By Vusala Abbasova
Child Labour is rife in many countries throughout the world despite efforts to eradicate the detrimental practice.
An estimated 150 million children worldwide are engaged in child labor, according to UNICEF.
June 12 marked World Day Against Child Labor to remind us that this problem still persists and that we should focus on efforts to combat this transnational issue.
This Day has been commemorated since 2002 by the International Labor Organization to raise awareness on the global extent of child labor and the actions required to eliminate it.
Children around the world are routinely engaged in paid and unpaid forms of work. They are classified as child laborers when they are either too young to work or are involved in hazardous activities that may compromise their physical, mental, social or educational development.
Children can still be found working in many dangerous places like factories, mines, quarries, in agrarian and other labour-intensive industries. Many can still be seen peddling cheap products on the streets or hidden away in houses as servants. Almost 70 percent of all child workers work on the land, in fishing or farming jobs, some of them in harsh conditions. In many poorer countries, agriculture is a very integral part of the economy and cheap child labour is often used.
The prevalence of child labour is highest in sub-Saharan Africa, South Asia and Latin America. In the least developed countries, nearly one in four children (ages 5 to 14) are engaged in labour that is considered detrimental to their health and development.
Azerbaijan has so far made moderate advancement in efforts to eliminate the worst forms of child labor. In 2013, the president signed several amendments to the Criminal Code and to the Law of the Republic of Azerbaijan on the Fight against Trafficking in Persons to strengthen protections for children who may be victims of human trafficking, and raise penalties against those involved in the practice.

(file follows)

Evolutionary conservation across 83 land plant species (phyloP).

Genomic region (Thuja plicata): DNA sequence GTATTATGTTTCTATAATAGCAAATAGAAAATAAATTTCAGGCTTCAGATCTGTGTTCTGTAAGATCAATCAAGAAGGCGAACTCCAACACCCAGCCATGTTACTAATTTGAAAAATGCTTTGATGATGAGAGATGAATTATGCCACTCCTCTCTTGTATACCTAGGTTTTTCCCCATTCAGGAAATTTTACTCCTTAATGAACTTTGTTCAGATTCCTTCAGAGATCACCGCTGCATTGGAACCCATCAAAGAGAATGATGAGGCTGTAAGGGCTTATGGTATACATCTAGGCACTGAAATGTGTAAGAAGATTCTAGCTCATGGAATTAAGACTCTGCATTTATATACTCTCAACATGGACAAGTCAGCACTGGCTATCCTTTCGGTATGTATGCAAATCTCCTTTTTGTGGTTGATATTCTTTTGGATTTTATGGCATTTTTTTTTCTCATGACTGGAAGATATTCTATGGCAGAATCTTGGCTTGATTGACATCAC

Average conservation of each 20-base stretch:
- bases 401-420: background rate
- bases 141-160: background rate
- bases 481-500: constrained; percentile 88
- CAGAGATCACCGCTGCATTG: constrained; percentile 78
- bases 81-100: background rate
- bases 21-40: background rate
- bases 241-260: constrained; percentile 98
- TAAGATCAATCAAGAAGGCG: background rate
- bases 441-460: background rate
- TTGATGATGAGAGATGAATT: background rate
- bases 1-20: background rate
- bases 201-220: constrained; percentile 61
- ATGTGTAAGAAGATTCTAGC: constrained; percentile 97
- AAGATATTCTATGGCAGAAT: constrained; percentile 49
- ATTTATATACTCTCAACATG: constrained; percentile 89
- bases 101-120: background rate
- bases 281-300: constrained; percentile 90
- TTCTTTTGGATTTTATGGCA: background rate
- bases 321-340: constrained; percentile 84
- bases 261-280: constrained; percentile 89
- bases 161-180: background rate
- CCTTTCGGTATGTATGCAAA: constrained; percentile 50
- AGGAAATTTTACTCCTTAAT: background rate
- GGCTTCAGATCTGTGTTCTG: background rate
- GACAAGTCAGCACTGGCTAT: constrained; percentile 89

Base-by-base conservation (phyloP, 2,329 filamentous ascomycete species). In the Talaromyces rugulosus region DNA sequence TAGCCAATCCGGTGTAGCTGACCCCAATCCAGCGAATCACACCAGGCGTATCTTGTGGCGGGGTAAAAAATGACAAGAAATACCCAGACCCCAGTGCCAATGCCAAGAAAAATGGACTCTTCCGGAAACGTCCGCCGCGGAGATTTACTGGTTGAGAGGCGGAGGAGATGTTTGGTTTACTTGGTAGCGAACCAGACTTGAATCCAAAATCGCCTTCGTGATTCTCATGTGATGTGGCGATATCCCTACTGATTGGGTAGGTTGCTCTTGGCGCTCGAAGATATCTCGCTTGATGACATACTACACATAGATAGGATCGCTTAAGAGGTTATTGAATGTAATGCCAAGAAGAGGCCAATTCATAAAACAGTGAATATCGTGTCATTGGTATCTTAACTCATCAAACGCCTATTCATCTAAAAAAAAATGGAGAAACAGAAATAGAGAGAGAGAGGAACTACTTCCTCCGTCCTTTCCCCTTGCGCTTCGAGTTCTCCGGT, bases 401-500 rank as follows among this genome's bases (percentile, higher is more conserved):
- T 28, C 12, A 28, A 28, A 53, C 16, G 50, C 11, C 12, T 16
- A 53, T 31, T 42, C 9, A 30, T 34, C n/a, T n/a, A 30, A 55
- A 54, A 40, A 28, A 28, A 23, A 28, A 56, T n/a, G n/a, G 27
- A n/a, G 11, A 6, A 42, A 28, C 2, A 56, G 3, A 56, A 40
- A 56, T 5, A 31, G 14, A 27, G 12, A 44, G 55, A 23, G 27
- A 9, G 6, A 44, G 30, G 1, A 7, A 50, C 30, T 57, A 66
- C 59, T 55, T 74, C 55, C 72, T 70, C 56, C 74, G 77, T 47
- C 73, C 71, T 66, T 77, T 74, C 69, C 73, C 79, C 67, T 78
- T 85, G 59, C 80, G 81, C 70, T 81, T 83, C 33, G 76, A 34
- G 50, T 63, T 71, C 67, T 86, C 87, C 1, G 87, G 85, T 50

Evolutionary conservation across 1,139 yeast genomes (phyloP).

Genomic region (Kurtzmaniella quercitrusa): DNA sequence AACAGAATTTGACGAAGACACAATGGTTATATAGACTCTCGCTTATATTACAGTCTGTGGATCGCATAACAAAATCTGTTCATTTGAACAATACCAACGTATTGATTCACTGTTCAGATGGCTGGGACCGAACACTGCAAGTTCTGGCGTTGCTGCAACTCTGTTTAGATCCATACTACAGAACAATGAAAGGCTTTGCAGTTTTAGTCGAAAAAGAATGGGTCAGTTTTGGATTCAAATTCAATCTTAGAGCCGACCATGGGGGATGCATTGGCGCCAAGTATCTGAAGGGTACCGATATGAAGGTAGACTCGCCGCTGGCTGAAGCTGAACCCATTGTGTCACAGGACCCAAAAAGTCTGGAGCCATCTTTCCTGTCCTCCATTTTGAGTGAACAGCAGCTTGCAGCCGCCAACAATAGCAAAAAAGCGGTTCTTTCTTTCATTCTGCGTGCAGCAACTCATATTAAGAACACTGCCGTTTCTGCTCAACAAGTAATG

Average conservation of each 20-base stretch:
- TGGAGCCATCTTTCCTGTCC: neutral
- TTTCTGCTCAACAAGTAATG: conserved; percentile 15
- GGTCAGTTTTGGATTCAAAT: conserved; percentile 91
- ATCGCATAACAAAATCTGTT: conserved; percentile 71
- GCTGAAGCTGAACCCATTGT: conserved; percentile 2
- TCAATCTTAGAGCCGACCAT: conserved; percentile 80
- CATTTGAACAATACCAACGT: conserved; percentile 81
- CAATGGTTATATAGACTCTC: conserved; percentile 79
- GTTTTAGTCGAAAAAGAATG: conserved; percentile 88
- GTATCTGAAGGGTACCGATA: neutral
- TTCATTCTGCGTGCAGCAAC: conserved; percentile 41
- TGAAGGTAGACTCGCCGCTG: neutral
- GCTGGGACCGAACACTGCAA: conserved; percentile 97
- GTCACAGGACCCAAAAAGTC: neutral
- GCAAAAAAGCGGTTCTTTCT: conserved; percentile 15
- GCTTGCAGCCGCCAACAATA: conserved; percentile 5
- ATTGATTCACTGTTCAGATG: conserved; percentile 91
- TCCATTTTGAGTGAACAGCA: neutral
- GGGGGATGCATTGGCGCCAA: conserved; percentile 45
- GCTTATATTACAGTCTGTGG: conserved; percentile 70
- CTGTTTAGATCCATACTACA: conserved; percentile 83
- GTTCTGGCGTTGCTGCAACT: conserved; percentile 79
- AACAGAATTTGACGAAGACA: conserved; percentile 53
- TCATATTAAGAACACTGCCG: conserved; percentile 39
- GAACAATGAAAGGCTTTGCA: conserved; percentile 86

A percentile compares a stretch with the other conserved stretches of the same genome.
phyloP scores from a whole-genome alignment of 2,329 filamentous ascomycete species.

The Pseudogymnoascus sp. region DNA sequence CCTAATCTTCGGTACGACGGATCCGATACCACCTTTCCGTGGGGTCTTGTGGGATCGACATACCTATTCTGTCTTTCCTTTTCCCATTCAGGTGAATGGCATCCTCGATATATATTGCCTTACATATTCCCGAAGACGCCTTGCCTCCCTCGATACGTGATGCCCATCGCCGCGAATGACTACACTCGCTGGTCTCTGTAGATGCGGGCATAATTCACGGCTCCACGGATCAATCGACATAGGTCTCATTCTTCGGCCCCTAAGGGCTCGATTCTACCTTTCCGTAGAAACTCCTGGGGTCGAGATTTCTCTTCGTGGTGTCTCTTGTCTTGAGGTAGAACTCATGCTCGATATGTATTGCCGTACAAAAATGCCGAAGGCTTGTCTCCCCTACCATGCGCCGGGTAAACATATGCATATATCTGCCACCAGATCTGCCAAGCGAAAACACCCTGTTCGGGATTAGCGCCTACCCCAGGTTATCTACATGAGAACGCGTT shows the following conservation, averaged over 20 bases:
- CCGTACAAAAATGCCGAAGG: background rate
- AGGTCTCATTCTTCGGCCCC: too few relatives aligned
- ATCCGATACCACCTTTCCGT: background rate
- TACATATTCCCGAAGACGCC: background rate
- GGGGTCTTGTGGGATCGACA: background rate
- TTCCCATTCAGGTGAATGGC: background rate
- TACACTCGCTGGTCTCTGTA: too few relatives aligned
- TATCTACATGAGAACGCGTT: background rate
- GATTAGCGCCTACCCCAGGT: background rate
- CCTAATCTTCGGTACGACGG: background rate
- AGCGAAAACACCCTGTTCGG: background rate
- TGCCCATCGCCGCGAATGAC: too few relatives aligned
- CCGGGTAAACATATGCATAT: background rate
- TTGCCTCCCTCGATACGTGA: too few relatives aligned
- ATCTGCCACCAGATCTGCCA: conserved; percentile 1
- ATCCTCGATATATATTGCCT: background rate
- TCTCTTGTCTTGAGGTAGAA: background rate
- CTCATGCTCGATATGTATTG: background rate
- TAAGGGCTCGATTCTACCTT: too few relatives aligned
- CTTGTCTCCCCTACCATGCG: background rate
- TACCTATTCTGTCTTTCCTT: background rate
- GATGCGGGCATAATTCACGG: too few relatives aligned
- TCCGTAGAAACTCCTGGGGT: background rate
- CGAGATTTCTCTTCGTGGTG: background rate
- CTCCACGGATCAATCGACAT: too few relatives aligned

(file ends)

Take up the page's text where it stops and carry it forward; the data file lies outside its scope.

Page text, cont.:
The Ministry of Labor and Social Protection of Population (MLSPP), and the State Committee on Family, Women and Children's Affairs (SCFWCA) also signed a Joint Action Plan (2013-2015) on Elimination of Child Labor Exploitation.
Azerbaijani law prohibits minors under the age of fourteen from working. Children aged fourteen and fifteen can work only with parental permission. Children under sixteen are prohibited from working more than twenty-four hours per week and sixteen-to-eighteen-year-olds can work no more than thirty-six hours per week
Millions of children are involved in hazardous work around the world. Hazardous work is defined as any work that can harm the health, safety, or mental health of children. Hazardous child labor needs to be brought to an end, while regulations need to be imposed concerning non-hazardous child laborer.
The World Day against Child Labour this year focused particularly on the importance of quality education as a key step in tackling child labour.
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